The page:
Meet molecular biologist Kyungsoo Shin

| Written by Monica May
Kyungsoo Shin

Kyungsoo Shin is the winner of this year’s prestigious Fishman Fund Fellowship Award, which helps talented early-career researchers become scientific leaders

While growing up, Kyungsoo Shin always found himself drawn to science. Learning how the body works was endlessly fascinating to him. But it wasn’t until he was in the middle of his Ph.D. that he became officially hooked on research.

Kyungsoo Shin holding his infant son
As a new father, Kyungsoo Shin’s research into vision loss became especially meaningful. “I couldn’t imagine one day not being able to see my son,” he says.

“I was doing a long 16-hour experiment, and around 9 or 10 p.m. I started getting really positive results. I was so excited that I called my supervisors at the time,” recalls Shin. “Even though it was so late, they were just as happy as I was! That was my first introduction to how intoxicating research can be, and the power of a supportive community.”

Today, as a postdoctoral researcher at Sanford Burnham Prebys, Shin is applying his passion for discovery to an area of great need: finding a treatment for dry age-related macular degeneration (AMD). No treatments currently exist for the common condition, which is the main cause of vision loss for people over the age of 60. As a new father, this research became especially meaningful to Shin.

“My son is 3 months old, and just started to smile and laugh,” says Shin. “I couldn’t imagine one day not being able to see him, or my grandchildren. If I had dry AMD, I probably wouldn’t be able to even drive to go see him. I don’t want to imagine that sort of life for anyone.”

Working with a world-renowned scientist

Shin has found a wise mentor in Professor Francesca Marassi, Ph.D., one of the world’s leading experts on nuclear magnetic resonance (NMR) spectroscopy. This technology allows scientists to see the shape of a protein, which enables rational drug design. When the job posting first appeared, Shin was writing his Ph.D. thesis—but his supervisor told him to stop writing and apply to the position immediately. The opportunity to work with Marassi was too important.

“Learning from her has fundamentally changed who I am as a scientist,” says Shin. “Before I used to think in terms of completing projects. Now I ‘follow the science,’ which means let the data lead me to my next step.”

vitronectin graphic
Francesca Marassi and Kyungsoo Shin recently showed that vitronectin is a promising drug target for dry age-related macular degeneration (AMD). The sticky, propeller-shaped protein likely orchestrates the formation of the deposits that accumulate in the back of the eye during dry AMD and cause progressive vision loss.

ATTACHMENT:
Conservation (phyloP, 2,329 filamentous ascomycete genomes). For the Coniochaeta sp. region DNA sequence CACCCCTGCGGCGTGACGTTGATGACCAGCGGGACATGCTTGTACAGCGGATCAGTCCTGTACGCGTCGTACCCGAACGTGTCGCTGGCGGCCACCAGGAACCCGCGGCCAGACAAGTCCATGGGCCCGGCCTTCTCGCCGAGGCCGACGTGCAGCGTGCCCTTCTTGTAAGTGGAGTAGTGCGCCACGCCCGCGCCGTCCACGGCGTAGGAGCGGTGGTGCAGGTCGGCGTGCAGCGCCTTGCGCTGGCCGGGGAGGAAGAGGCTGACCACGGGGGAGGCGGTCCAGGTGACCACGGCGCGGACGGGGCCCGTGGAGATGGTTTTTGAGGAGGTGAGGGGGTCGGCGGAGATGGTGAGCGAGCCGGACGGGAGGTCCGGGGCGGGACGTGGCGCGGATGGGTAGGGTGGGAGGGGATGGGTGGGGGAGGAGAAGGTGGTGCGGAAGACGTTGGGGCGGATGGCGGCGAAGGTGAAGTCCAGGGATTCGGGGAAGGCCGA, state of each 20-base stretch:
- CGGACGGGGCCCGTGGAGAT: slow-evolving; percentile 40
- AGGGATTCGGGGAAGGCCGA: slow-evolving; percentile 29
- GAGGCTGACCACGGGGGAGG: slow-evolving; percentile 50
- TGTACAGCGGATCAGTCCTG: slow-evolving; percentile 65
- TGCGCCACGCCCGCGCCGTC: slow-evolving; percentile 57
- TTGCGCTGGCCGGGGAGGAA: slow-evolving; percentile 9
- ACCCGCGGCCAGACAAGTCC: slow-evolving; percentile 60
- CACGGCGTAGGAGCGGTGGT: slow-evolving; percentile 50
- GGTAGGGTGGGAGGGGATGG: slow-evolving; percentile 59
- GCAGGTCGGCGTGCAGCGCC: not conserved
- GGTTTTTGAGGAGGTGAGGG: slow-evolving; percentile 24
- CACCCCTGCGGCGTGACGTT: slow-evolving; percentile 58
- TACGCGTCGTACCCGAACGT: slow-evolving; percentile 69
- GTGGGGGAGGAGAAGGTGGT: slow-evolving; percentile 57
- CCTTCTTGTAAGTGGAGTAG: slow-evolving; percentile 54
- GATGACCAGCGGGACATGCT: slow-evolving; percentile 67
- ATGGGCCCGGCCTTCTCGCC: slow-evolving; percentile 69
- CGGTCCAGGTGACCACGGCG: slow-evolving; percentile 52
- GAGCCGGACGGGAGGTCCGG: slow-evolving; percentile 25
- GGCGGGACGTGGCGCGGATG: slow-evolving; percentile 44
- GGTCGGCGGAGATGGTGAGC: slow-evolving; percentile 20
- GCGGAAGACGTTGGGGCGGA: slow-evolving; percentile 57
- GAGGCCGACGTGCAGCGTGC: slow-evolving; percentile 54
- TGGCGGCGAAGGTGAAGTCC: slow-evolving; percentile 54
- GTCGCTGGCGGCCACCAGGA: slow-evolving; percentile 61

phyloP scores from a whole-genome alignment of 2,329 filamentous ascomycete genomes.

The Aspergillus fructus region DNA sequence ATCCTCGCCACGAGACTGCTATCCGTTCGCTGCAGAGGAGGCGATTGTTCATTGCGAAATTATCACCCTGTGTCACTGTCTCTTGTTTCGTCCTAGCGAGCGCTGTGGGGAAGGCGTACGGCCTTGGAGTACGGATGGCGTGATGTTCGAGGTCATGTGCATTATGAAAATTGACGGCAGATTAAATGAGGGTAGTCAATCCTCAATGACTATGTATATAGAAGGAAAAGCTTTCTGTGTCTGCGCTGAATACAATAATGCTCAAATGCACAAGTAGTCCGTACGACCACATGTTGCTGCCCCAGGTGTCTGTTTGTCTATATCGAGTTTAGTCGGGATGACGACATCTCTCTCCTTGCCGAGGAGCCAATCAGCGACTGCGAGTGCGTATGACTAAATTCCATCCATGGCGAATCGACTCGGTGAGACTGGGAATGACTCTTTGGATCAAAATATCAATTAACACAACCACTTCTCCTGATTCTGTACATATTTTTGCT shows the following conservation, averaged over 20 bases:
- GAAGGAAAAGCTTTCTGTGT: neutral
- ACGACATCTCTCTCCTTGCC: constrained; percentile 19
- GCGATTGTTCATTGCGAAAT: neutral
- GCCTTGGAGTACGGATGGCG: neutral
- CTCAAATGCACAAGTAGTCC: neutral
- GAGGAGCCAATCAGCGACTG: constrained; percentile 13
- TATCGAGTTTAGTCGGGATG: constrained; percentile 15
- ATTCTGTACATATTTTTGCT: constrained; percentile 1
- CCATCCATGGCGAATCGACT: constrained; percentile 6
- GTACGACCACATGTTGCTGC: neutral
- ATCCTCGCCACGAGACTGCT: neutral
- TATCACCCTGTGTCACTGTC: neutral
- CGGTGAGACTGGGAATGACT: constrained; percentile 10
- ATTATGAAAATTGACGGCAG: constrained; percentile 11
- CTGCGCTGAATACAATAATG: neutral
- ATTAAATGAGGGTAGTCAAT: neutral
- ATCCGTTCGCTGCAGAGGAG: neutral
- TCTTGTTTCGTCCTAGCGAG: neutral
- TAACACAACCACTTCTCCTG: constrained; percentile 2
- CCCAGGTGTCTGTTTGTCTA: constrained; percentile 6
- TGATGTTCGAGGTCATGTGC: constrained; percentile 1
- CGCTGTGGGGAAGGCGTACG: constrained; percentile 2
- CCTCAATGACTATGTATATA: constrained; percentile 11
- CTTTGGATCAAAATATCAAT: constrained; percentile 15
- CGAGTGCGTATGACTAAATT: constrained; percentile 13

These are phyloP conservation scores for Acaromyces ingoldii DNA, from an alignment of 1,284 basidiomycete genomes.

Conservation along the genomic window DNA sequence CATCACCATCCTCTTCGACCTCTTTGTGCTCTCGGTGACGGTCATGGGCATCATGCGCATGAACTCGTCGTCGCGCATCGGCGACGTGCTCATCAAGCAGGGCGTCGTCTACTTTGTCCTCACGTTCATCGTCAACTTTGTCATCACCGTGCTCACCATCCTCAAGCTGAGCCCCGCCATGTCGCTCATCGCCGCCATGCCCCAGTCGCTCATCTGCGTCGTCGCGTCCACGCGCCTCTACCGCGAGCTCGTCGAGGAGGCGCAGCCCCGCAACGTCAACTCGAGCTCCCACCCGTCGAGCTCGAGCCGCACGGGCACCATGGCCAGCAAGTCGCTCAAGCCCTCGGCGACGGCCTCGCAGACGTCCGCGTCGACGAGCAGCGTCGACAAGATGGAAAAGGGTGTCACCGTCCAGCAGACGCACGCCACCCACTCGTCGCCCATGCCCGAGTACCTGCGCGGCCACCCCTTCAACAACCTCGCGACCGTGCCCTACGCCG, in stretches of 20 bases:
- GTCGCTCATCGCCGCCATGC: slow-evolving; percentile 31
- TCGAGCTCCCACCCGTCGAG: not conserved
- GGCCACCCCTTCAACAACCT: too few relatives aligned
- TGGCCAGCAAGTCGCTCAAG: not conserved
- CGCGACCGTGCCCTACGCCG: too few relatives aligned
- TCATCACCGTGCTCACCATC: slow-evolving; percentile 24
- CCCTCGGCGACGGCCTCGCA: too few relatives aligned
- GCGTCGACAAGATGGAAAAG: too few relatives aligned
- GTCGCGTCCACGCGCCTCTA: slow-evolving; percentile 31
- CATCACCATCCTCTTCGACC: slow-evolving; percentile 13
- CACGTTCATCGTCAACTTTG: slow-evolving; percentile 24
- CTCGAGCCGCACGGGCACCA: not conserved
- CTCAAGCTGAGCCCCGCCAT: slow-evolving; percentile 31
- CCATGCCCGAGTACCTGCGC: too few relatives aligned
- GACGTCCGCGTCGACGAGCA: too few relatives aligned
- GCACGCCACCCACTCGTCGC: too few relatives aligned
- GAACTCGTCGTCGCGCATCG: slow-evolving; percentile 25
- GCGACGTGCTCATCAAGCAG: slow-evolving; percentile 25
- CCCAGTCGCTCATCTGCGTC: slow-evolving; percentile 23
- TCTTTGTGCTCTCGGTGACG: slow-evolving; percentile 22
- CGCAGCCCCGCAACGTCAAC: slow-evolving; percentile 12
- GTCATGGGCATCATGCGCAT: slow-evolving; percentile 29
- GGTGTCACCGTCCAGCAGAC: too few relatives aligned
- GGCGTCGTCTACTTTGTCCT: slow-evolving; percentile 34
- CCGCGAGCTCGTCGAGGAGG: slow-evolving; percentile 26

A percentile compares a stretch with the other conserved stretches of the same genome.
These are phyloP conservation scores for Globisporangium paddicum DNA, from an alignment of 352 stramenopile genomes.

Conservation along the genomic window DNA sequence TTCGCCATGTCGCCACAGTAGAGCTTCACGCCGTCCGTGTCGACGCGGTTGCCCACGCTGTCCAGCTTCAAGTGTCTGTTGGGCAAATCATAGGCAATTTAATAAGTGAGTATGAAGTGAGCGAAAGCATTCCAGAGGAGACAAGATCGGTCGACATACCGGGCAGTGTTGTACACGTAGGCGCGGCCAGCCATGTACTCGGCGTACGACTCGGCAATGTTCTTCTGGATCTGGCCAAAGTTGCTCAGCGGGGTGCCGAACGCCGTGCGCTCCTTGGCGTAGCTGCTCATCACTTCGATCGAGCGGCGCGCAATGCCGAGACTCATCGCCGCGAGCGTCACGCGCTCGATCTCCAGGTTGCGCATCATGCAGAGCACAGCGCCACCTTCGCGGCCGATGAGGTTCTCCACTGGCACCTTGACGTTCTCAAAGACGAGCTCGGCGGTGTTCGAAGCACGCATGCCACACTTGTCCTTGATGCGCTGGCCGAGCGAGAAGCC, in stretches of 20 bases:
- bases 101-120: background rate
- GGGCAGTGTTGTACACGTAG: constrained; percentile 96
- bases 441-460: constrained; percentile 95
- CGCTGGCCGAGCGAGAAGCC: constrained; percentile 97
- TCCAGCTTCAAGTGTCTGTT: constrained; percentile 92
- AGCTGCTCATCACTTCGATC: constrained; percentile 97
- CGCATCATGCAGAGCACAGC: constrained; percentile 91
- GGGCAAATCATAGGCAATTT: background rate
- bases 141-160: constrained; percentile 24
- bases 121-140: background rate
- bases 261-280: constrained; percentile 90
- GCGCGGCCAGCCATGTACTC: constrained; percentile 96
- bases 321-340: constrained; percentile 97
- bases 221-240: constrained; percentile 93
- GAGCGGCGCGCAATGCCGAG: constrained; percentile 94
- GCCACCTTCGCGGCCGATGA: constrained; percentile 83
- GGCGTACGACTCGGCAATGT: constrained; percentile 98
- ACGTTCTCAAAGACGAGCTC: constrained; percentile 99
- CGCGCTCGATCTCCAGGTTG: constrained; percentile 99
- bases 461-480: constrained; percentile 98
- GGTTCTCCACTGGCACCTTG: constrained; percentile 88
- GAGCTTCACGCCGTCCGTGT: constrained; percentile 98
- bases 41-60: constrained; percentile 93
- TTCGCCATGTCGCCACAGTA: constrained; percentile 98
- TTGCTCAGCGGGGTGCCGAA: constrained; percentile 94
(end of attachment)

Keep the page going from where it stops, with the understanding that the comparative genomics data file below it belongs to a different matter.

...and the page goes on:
This approach has proved successful: Marassi and Shin recently uncovered a new drug target for dry AMD. Using NMR and other cutting-edge technologies located at the Institute, they deciphered the shape of a protein called vitronectin. Then they showed that the sticky, propeller-shaped protein likely “seeds” the formation of pebble-like structures in the back of the eye that cause vision loss.

Fishman Fund Award advances key research

Now, with the support of the Fishman Fund Fellowship Award—which provides a salary stipend and $10,000 for career development—Shin can attend scientific conferences that will help him think outside of the box and grow as a scientist. Receiving an award in honor of the Fishmans—who started the Institute after reaching mandatory retirement age—is special to Shin.

“The Fishmans were so devoted to pushing our understanding of human health that they continued their research even when they didn’t have to,” says Shin. “To receive a fellowship that is named after such inspirational and honorable people is truly an honor. I have a great sense of responsibility to advance research that will have a positive impact on humanity, and could one day benefit my son or his children."

Sanford Burnham Prebys is grateful to the generous Fishman Fund donors who make the career development awards possible. Learn more about the Fishman Fund, or donate now, to support future scientific leaders.

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